Taj Gibson took the assignment of guarding Cousins and bothered him all night, not allowing the big man to get a rhythm and creating an atmosphere of frustration—although Cousins’ blowup toward the end of the third seemed to ignite the Kings later.

Cousins, who was ejected with one second half as he could no longer keep it together, finished with 18 points, 14 rebounds and five assists but only made five of 16 shots from the field.

From a gameplan execution standpoint, it looked similar to the Bulls’ win in Oklahoma City last week when they led nearly wire to wire, as they were finding Robin Lopez (17 points) and Taj Gibson (13 points) inside for scores against a lagging defense.

Perhaps ignited by a skirmish at the end of the quarter involving Gibson, Rajon Rondo and associate coach Jim Boylen with Cousins and Matt Barnes where it looked like Cousins shoved Boylen, they found new life and had the Bulls seeing double.

Ty Lawson scored a quick 10 in the first several minutes of the quarter, then back-to-back triples from the two Kings combatants, Barnes and Cousins, cut the lead to 107-105 with 56 seconds left.

They gave up six triples in the fourth quarter after allowing just five in the first three quarters, as Lawson scored 22 off the bench and Barnes 19.

“I think the big thing is continuing to play the right way,” Hoiberg said. “Early in the game we had been moving the ball, I think it got stuck a little bit in the second half when they got on that run. You have to realize what made successful, how you got that big lead.”

[SHOP: Buy a Dwyane Wade jersey]

Panic didn’t necessarily set in, although one can imagine if the feeling of “here we go again” was setting in for the Bulls.

“I was like, ‘Yes!’ I wanted to redeem myself. I wanted the ball,” Wade said.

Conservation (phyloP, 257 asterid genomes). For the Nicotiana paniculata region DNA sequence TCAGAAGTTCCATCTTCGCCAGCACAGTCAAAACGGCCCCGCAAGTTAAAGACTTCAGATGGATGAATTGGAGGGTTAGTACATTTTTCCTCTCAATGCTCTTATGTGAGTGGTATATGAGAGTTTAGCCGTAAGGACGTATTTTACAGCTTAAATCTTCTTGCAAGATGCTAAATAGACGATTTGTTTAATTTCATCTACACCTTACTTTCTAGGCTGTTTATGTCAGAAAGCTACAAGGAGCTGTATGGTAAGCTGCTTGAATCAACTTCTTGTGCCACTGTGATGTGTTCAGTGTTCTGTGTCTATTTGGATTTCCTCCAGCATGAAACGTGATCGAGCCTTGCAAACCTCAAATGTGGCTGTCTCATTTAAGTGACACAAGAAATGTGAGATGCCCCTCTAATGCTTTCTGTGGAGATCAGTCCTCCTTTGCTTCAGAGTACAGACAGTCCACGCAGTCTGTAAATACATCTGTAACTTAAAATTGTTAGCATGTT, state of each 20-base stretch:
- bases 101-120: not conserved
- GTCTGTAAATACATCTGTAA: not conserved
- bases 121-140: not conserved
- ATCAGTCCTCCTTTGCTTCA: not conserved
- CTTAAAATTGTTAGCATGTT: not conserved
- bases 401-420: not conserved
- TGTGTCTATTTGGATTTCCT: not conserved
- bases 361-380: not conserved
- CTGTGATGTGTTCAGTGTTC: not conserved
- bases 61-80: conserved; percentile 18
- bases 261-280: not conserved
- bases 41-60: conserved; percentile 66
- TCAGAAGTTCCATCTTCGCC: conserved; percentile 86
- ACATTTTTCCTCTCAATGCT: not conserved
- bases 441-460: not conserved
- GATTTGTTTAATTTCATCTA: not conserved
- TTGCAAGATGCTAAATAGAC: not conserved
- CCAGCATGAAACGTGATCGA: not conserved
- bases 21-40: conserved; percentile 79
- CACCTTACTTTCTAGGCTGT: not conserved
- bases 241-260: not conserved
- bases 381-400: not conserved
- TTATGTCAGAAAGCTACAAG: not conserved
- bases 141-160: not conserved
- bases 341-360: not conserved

For a long while, it looked as if Butler’s prudence was the right decision.

Then it looked like they needed to send in the bat signal for their All-Star.

They did, but Wade happened to be the one to answer.

Options if the Bulls trade down: Gonzaga forward Rui Hachimura

Options if the Bulls trade down: Gonzaga forward Rui Hachimura

On draft night, there is a decent possibility that the Bulls front office looks at their draft board and collectively decide that they can get a player with No. 7 pick value later in the first round. They could be inclined to feel this way more than in most years due to the 2019 draft class being such a toss up after the top three picks. If the Bulls traded down in the draft, I am assuming they would be netting a valuable future first-round pick, likely with some minimal protections. In this series, we will be looking at prospects the Bulls could take should they trade down in the 2019 NBA Draft.

Rui Hachimura per The Stepien:

71 percent at the rim

44.2 percent on short midrange

47.6 percent on long midrange

52.1 percent on NBA 3s (12/23)

Boylen talked a ton this season about “toughness” being a key tenet of the new Bulls culture moving forward. The idea of that “toughness” didn’t translate on the court heavily, though the Bulls did improve slightly in rebound rate under Boylen.

From the time for Boylen took over, the Bulls ranked 14th in defensive rebound rate and 25th in total rebound rate, up from 16th and 28th respectively under Hoiberg. Those numbers are a bit of smoke-and-mirrors with all the factors at play this past (weird) Bulls season.

But Boylen did have a much heavier focus on generating points inside first, with the team ranking third in the league in points in the paint per game during his tenure. Rui Hachimura fits in extremely well with the idea of the Bulls punishing teams inside with low-post scoring depth, resulting in open looks on the perimeter.

Hachimura stands 6-feet-8-inches tall, 230 lbs., with a 7-foot-2-inch wingspan. He is a very physical player and utilizes his wingspan incredibly well in traffic. Hachimura posted a 17.4 percent defensive rebound rate over his three-years at Gonzaga. I mentioned above how Hachimura embraces contact and his career average of 7.5 free throw attempts per 40 minutes helps showcase his ability to be a wrecking ball in the paint.